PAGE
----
This article originally appeared in the December 2020 edition of Senior Scope. Article and photos by Seth Thomas.
At the beginning of November, COVID-19 cases began to surge throughout the country. Veterans Day, which is typically marked by parades and public ceremonies, looked like it would drift by without much fanfare. However, communities throughout the South Coast were undeterred and recognized veterans as best they could given the circumstances.
Several of the local Councils on Aging typically celebrate by serving big meals and hosting guest speakers. This year, they offered food to go and thanked veterans from the safety of their cars.
On Nov. 7, the Rochester COA’s kitchen was buzzing with activity as meals were cooked and packaged throughout the morning. The kitchen has been less active during COVID. The COA’s popular breakfast program, which draws large crowds, has stopped serving.
Matt Gately, a 39-year-old veteran, first became connected to the Rochester COA through its breakfast program. After becoming a regular customer, he became a volunteer, helping the crew wash dishes. For Veterans Day, he became a chef.
“I think it’s important to take any opportunity to help someone, especially veterans,” said Gately. “Before I was even born, they were putting themselves in harm’s way so that I could have a good life. That’s something that means a lot to me.”
Even without the breakfast program, the Rochester COA has remained focused on food. Cheryl Randall, the director of the Rochester COA, said the center has been hosting small gatherings for coffee and conversation, and they have regularly delivered boxes of food from the Greater Boston Food Bank throughout the pandemic. By Veterans Day, they were ironing out the details of food distribution during the holiday season.
Similar drive-through events happened ahead of Veterans Day at the Dartmouth and Fairhaven Councils on Aging.
“It’s way too important to let it go by the wayside,” said Anne Silvia, director of the Fairhaven Council on Aging, as she assembled to-go bags in the center’s parking lot. “You can’t forget our veterans.”
Mac’s Soda Bar had prepared pot roast dinners for vets, and students from LeRoy L. Wood Elementary School had prepared hand-drawn cards to be packaged with the meals. Every bag was topped off with a patriotic pin, previously made by Claire Geggatt from Acushnet.
In a normal year, the Dartmouth COA hosts a breakfast for vets, and the events draws a long list of guest speakers. This year, patrons were welcomed in the parking lot by COA staff, VFW members, the Dartmouth Friends of the Elderly, and Virginia Souza and Aggie Friar, who taught an exercise class for people with osteoporosis at the center. For the occasion, they were in the parking lot holding signs.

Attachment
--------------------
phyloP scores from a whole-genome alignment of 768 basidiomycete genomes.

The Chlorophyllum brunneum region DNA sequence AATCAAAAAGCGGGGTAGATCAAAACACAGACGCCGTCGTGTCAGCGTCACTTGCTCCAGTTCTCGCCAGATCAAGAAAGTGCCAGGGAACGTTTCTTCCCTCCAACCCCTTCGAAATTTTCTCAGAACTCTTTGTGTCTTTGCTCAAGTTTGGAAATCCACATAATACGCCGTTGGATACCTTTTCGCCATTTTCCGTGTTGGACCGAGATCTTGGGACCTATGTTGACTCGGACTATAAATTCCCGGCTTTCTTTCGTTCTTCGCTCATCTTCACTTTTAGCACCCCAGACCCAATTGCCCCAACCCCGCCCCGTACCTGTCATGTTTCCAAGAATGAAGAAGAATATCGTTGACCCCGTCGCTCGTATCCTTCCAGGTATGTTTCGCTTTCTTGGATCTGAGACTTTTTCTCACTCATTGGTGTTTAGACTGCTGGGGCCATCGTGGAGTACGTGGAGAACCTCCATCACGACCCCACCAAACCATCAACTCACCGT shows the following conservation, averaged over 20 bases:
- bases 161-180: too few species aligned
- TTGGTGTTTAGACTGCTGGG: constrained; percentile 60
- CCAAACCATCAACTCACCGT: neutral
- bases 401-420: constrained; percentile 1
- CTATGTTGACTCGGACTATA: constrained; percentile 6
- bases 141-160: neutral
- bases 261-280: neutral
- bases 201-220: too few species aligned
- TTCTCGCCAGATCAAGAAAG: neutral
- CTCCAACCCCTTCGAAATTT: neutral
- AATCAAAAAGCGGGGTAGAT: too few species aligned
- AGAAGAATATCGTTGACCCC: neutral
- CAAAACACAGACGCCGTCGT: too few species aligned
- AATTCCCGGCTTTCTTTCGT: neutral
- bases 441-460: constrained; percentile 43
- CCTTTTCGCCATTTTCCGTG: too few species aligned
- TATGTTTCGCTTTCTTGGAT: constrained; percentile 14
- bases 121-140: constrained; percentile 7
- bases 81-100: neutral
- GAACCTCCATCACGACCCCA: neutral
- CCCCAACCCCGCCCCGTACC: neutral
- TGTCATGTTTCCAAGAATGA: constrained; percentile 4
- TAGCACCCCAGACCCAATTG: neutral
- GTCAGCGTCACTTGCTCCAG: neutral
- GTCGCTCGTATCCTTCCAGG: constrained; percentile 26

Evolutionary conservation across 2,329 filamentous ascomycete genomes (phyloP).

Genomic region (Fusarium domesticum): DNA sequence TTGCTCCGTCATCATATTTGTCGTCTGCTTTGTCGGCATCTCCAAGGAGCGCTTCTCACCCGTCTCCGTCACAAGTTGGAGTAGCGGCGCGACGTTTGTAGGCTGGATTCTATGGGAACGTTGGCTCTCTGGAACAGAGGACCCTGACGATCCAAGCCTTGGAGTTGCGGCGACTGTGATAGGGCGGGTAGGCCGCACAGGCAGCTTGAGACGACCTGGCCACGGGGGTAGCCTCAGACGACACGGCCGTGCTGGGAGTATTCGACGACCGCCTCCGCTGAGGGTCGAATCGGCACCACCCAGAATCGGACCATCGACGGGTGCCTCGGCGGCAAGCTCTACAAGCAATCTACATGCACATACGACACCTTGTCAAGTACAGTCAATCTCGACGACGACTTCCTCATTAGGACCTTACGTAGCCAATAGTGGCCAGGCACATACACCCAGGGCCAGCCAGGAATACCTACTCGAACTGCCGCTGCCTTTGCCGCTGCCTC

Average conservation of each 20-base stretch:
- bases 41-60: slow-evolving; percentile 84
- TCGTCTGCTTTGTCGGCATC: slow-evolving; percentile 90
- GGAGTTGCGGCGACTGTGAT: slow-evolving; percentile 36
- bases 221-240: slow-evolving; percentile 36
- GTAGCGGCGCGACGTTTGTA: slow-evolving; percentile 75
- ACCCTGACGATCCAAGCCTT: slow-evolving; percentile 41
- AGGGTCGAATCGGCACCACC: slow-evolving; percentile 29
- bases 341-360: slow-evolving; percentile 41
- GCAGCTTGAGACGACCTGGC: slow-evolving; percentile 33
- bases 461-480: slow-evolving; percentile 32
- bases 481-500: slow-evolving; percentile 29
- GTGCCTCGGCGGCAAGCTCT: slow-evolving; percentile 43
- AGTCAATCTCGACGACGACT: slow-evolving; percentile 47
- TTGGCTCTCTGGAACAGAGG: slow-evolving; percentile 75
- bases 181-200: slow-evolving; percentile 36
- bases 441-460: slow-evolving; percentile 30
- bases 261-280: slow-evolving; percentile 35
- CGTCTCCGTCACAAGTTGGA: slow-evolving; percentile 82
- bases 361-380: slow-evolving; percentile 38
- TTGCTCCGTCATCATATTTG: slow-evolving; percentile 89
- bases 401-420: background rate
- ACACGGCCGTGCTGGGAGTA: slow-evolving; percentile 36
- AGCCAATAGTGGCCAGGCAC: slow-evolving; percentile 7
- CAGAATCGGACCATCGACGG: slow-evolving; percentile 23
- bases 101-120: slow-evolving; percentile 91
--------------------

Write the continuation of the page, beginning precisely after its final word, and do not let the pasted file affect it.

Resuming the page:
Souza said they had helped direct traffic during a prior drive-through event, giving them an opportunity to see their students. While their class has not gathered since the beginning of the pandemic, the two have tried to stay connected to students, sending birthday cards and trying to visit when possible. The signs they held for Veterans Day offered encouraging words.
“We wanted to give them a positive message,” said Souza. “We don’t want them to get depressed.”
In Marion, the COA was stationed by the Old Landing Wharf Memorial. A speaking event, which had been previously scheduled at the site, was canceled to prevent a crowd from gathering. The COA remained, however, to offer meals for veterans who drove past.
Smaller ceremonies honoring veterans happened in Dartmouth, Mattapoisett, and Fairhaven, many of which were recorded and broadcast on local cable access channels. In New Bedford, Mayor Jon Mitchell addressed a small crowd gathered in front of City Hall.
“On Armistice Day itself, people who came together in celebration at the time were wearing masks because that time coincided with the height of the Spanish Flu pandemic,” Mitchell said. “It is especially poignant that people are taking the effort to be here today.”
Had the Veterans Day parade occurred, Tony Enos, a veteran of World War II, would have been the grand marshal. This year, he was the keynote speaker. Enos said he was drafted into the army, but after his physical exam, he was able to choose his service. He signed up for the submarine service.
“When the war started, I was just a kid,” Enos said. “We left the States on April 19th, 1944 and went to war.”
He talked about the intensity of being part of the submarine service, which had the highest casualty rate of American armed forces during World War II. Losing focus, even when confronting a convoy of enemy ships, was not an option.
“The officer would come back and see if anybody was panicking,” Enos said. “If you showed signs of panic, you were off the submarine service… if you survived.”